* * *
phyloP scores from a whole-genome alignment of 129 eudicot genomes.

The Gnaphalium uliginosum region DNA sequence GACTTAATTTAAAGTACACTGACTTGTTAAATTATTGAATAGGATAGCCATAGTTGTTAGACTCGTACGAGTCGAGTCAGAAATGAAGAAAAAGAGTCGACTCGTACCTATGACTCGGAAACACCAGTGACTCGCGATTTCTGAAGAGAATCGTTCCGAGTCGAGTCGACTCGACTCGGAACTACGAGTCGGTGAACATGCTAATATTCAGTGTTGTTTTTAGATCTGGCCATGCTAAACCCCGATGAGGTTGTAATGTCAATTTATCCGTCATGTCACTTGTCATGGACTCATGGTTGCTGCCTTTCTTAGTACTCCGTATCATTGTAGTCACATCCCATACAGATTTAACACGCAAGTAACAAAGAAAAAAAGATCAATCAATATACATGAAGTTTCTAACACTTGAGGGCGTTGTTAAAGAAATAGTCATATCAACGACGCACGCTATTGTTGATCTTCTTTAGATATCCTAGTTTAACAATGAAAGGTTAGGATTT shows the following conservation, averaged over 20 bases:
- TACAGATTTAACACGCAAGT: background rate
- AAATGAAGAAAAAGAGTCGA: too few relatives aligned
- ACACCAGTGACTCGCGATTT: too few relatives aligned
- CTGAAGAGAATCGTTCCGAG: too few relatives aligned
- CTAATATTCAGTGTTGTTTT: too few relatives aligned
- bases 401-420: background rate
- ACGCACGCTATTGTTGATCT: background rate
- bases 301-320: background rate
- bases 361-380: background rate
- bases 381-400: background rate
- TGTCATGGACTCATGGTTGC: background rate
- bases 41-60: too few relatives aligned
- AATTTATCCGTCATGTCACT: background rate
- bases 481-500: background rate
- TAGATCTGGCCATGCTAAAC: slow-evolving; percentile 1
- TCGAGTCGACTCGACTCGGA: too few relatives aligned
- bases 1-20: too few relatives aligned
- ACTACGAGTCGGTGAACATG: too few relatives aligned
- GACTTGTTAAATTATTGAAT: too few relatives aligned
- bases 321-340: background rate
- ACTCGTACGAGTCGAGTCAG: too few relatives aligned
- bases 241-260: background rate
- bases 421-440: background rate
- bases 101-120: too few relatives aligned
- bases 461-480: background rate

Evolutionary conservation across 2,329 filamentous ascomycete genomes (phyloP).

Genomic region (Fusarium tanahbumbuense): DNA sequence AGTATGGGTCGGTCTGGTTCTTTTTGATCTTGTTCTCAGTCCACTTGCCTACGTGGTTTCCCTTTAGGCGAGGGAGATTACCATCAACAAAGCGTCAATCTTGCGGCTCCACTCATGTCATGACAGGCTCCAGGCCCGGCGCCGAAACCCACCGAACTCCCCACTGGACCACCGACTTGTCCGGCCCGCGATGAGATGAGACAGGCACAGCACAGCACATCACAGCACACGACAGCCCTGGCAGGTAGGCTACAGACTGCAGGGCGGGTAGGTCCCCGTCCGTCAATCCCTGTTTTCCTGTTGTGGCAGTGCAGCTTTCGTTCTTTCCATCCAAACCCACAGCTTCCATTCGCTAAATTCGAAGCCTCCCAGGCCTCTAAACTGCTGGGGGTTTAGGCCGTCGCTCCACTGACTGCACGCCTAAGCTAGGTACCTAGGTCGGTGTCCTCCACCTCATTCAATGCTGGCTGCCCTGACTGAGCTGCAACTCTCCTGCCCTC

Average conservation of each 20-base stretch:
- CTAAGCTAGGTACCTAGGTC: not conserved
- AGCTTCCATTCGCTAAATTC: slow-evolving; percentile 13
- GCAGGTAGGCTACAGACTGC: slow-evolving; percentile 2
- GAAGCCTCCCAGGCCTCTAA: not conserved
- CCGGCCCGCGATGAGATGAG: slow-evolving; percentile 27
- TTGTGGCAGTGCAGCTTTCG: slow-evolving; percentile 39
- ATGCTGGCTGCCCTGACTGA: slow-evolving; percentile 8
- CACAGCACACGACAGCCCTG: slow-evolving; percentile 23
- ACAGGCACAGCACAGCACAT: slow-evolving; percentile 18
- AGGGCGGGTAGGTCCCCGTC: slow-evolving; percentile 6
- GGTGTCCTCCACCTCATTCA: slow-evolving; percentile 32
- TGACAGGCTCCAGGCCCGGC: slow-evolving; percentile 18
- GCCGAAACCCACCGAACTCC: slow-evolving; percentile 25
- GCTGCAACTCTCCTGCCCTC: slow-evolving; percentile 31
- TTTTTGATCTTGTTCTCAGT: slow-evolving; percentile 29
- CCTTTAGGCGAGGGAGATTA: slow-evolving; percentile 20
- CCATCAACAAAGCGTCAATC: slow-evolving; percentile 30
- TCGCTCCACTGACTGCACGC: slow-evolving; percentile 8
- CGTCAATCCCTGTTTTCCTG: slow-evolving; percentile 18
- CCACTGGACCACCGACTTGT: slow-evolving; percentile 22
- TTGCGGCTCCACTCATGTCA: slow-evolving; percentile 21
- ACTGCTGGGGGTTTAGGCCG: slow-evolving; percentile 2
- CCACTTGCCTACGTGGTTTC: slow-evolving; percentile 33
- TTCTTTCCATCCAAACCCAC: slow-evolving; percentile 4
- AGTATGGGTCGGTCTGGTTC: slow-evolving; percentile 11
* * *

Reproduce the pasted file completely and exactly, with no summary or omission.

phyloP scores from a whole-genome alignment of 129 eudicot genomes.

The Gnaphalium uliginosum region DNA sequence GACTTAATTTAAAGTACACTGACTTGTTAAATTATTGAATAGGATAGCCATAGTTGTTAGACTCGTACGAGTCGAGTCAGAAATGAAGAAAAAGAGTCGACTCGTACCTATGACTCGGAAACACCAGTGACTCGCGATTTCTGAAGAGAATCGTTCCGAGTCGAGTCGACTCGACTCGGAACTACGAGTCGGTGAACATGCTAATATTCAGTGTTGTTTTTAGATCTGGCCATGCTAAACCCCGATGAGGTTGTAATGTCAATTTATCCGTCATGTCACTTGTCATGGACTCATGGTTGCTGCCTTTCTTAGTACTCCGTATCATTGTAGTCACATCCCATACAGATTTAACACGCAAGTAACAAAGAAAAAAAGATCAATCAATATACATGAAGTTTCTAACACTTGAGGGCGTTGTTAAAGAAATAGTCATATCAACGACGCACGCTATTGTTGATCTTCTTTAGATATCCTAGTTTAACAATGAAAGGTTAGGATTT shows the following conservation, averaged over 20 bases:
- TACAGATTTAACACGCAAGT: background rate
- AAATGAAGAAAAAGAGTCGA: too few relatives aligned
- ACACCAGTGACTCGCGATTT: too few relatives aligned
- CTGAAGAGAATCGTTCCGAG: too few relatives aligned
- CTAATATTCAGTGTTGTTTT: too few relatives aligned
- bases 401-420: background rate
- ACGCACGCTATTGTTGATCT: background rate
- bases 301-320: background rate
- bases 361-380: background rate
- bases 381-400: background rate
- TGTCATGGACTCATGGTTGC: background rate
- bases 41-60: too few relatives aligned
- AATTTATCCGTCATGTCACT: background rate
- bases 481-500: background rate
- TAGATCTGGCCATGCTAAAC: slow-evolving; percentile 1
- TCGAGTCGACTCGACTCGGA: too few relatives aligned
- bases 1-20: too few relatives aligned
- ACTACGAGTCGGTGAACATG: too few relatives aligned
- GACTTGTTAAATTATTGAAT: too few relatives aligned
- bases 321-340: background rate
- ACTCGTACGAGTCGAGTCAG: too few relatives aligned
- bases 241-260: background rate
- bases 421-440: background rate
- bases 101-120: too few relatives aligned
- bases 461-480: background rate

Evolutionary conservation across 2,329 filamentous ascomycete genomes (phyloP).

Genomic region (Fusarium tanahbumbuense): DNA sequence AGTATGGGTCGGTCTGGTTCTTTTTGATCTTGTTCTCAGTCCACTTGCCTACGTGGTTTCCCTTTAGGCGAGGGAGATTACCATCAACAAAGCGTCAATCTTGCGGCTCCACTCATGTCATGACAGGCTCCAGGCCCGGCGCCGAAACCCACCGAACTCCCCACTGGACCACCGACTTGTCCGGCCCGCGATGAGATGAGACAGGCACAGCACAGCACATCACAGCACACGACAGCCCTGGCAGGTAGGCTACAGACTGCAGGGCGGGTAGGTCCCCGTCCGTCAATCCCTGTTTTCCTGTTGTGGCAGTGCAGCTTTCGTTCTTTCCATCCAAACCCACAGCTTCCATTCGCTAAATTCGAAGCCTCCCAGGCCTCTAAACTGCTGGGGGTTTAGGCCGTCGCTCCACTGACTGCACGCCTAAGCTAGGTACCTAGGTCGGTGTCCTCCACCTCATTCAATGCTGGCTGCCCTGACTGAGCTGCAACTCTCCTGCCCTC

Average conservation of each 20-base stretch:
- CTAAGCTAGGTACCTAGGTC: not conserved
- AGCTTCCATTCGCTAAATTC: slow-evolving; percentile 13
- GCAGGTAGGCTACAGACTGC: slow-evolving; percentile 2
- GAAGCCTCCCAGGCCTCTAA: not conserved
- CCGGCCCGCGATGAGATGAG: slow-evolving; percentile 27
- TTGTGGCAGTGCAGCTTTCG: slow-evolving; percentile 39
- ATGCTGGCTGCCCTGACTGA: slow-evolving; percentile 8
- CACAGCACACGACAGCCCTG: slow-evolving; percentile 23
- ACAGGCACAGCACAGCACAT: slow-evolving; percentile 18
- AGGGCGGGTAGGTCCCCGTC: slow-evolving; percentile 6
- GGTGTCCTCCACCTCATTCA: slow-evolving; percentile 32
- TGACAGGCTCCAGGCCCGGC: slow-evolving; percentile 18
- GCCGAAACCCACCGAACTCC: slow-evolving; percentile 25
- GCTGCAACTCTCCTGCCCTC: slow-evolving; percentile 31
- TTTTTGATCTTGTTCTCAGT: slow-evolving; percentile 29
- CCTTTAGGCGAGGGAGATTA: slow-evolving; percentile 20
- CCATCAACAAAGCGTCAATC: slow-evolving; percentile 30
- TCGCTCCACTGACTGCACGC: slow-evolving; percentile 8
- CGTCAATCCCTGTTTTCCTG: slow-evolving; percentile 18
- CCACTGGACCACCGACTTGT: slow-evolving; percentile 22
- TTGCGGCTCCACTCATGTCA: slow-evolving; percentile 21
- ACTGCTGGGGGTTTAGGCCG: slow-evolving; percentile 2
- CCACTTGCCTACGTGGTTTC: slow-evolving; percentile 33
- TTCTTTCCATCCAAACCCAC: slow-evolving; percentile 4
- AGTATGGGTCGGTCTGGTTC: slow-evolving; percentile 11